We present a case of a teenager with isolated left renal laceration with perirenal hematoma. The patient had presented with severe left upper quadrant (LUQ) pain following blunt abdominal trauma (BAT) sustained during a sledding accident. A screening bedside focused abdominal sonogram for trauma (FAST) rapidly excluded free fluid on two serial examinations, 30 minutes apart. It provided the pediatric emergency physician with a measure of diagnostic confidence that the patient could be safely transported to the CT suite for detailed delineation of his injury. Moreover, narcotic analgesia was liberally administered early in his illness course, without the fear of unmasking potential hypovolemia when it was known that he did not have gross intra-abdominal bleeding on his bedside ultrasound (US). It also provided a working diagnosis of the primary organ of injury. Our hospital, like many pediatric hospitals around the nation, does not have in-house 24-hour radiology support. We suggest that the use of the bedside US be extended to the stable pediatric patient in severe abdominal pain following BAT. It can serve as a valuable, rapid, noninvasive, bedside, easily repeated, fairly accurate triage tool to evaluate pediatric BAT with severe pain.
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ranking = 0.5
keywords = intra-abdominal
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7/87. Chronic intermittent intestinal obstruction from a seat belt injury.

    Most patients with intestinal obstruction have had previous surgery. Rarely, the development of adhesions and resulting small bowel obstruction is attributed to previous intra-abdominal trauma. We present the case of a young man, without a history of surgery, who had been a restrained driver in a motor vehicle crash. Seven years later, the patient had an intermittent partial small bowel obstruction that recurred over the next 5 years. We review the pathophysiology and epidemiology of similar occurrences, as well as diagnostic options.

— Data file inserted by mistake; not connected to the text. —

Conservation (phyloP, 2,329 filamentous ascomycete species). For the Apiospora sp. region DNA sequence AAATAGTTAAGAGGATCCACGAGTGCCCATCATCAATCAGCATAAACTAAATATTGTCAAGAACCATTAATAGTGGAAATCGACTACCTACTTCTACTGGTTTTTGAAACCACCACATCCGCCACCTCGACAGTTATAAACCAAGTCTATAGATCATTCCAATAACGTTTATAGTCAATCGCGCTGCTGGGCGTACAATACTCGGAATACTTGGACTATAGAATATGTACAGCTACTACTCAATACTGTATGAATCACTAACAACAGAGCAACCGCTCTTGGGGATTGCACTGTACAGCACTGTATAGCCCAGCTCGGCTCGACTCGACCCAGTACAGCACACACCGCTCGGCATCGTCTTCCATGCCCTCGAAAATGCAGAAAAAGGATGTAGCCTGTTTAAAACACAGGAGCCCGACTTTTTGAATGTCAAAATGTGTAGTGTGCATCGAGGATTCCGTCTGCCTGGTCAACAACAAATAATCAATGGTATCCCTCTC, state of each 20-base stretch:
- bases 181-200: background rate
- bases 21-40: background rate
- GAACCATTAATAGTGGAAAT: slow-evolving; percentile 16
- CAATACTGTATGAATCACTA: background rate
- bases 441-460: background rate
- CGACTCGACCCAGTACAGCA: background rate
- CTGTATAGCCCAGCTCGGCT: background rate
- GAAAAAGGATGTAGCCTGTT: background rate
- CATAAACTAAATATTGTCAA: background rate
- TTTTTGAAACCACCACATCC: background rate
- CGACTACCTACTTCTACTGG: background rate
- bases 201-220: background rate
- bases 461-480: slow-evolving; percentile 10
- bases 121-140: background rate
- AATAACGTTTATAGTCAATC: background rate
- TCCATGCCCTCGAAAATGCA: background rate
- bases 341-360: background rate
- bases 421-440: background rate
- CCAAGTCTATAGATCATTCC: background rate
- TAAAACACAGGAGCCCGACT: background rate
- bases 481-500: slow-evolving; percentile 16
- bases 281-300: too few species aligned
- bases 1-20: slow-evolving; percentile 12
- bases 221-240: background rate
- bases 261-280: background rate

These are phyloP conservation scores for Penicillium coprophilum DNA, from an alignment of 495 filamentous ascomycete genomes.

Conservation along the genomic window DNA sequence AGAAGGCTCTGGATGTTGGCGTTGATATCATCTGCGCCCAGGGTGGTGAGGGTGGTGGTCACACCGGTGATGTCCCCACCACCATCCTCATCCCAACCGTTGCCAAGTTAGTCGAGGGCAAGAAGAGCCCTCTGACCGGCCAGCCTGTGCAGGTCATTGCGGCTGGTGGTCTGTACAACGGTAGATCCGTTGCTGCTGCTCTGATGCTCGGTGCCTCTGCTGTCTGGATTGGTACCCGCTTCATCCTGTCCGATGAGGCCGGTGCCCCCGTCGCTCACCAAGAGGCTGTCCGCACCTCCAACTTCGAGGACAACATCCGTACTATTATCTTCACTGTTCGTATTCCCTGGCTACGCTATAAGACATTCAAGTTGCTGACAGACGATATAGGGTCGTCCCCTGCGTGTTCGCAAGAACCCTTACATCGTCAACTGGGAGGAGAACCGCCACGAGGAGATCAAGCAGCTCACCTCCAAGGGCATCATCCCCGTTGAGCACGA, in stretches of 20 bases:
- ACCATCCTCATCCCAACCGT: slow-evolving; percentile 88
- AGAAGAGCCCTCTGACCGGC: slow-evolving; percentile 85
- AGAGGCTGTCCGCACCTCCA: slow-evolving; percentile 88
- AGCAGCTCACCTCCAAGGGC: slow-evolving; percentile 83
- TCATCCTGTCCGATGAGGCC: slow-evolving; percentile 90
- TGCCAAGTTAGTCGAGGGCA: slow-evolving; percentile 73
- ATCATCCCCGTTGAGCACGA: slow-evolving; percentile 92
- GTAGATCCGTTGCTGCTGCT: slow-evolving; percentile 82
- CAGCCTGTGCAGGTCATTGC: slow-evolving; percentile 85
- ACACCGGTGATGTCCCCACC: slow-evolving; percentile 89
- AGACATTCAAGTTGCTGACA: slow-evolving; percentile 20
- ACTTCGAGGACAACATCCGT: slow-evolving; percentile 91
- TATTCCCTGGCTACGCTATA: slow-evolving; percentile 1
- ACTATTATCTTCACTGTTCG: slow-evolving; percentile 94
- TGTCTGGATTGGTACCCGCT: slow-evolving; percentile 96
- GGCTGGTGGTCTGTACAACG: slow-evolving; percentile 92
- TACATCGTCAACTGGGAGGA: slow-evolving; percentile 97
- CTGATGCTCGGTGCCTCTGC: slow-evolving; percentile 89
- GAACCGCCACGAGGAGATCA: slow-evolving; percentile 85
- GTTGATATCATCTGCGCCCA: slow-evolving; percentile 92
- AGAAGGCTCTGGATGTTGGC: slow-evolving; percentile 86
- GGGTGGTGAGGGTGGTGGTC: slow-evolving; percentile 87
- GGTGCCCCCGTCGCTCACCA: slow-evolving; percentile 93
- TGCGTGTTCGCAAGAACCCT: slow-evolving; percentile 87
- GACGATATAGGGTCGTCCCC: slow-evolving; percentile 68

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ranking = 0.5
keywords = intra-abdominal
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8/87. Posttraumatic pseudocyst of the greater omentum: report of a case.

    Posttraumatic intra-abdominal cysts generally develop in relation to solid abdominal organs and most originate as a result of the organization of fluid or blood collection after trauma. They lack true endothelial lining and are hence called "pseudocysts." We report herein the rare case of a traumatic pseudocyst of the greater omentum in a 6-year-old child who was successfully treated by laparotomy and excision of the cyst.
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keywords = intra-abdominal
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9/87. abdominal pain in a child after blunt abdominal trauma: an unusual injury.

    We report a case of perforation of a walled off appendiceal abscess in a 5-year-old boy who sustained blunt abdominal trauma. The past medical history was significant only for a 4-day episode of abdominal pain 1 month prior to this presentation. Initial laboratory studies were unremarkable, and radiographic studies showed free fluid in the pelvis with no evidence of solid organ injury, but inflammation of the right colon. The final diagnosis was made at laparotomy. We emphasize this unique presentation and review the literature on traumatic appendicitis in children.
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ranking = 0.0058911950439287
keywords = abscess
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10/87. Seat belt syndrome in children: a case report and review of the literature.

    Characteristic patterns of injury to children in automobile crashes resulting from lap and lap-shoulder belts have been described for many years. These injuries are known as the "seat belt syndrome." We present a typical case of seat belt syndrome involving a 4-year-old boy and review the current literature on the topic, highlighting proposed mechanisms of intra-abdominal and spine injuries. In addition, recent research findings identifying a new pattern of injuries associated with inappropriate seat belt use in young children are reviewed. Emergency physicians must consider these seat belt-related injuries in the initial evaluation of any child involved in a motor vehicle crash who was restrained with the vehicle seat belt.
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keywords = intra-abdominal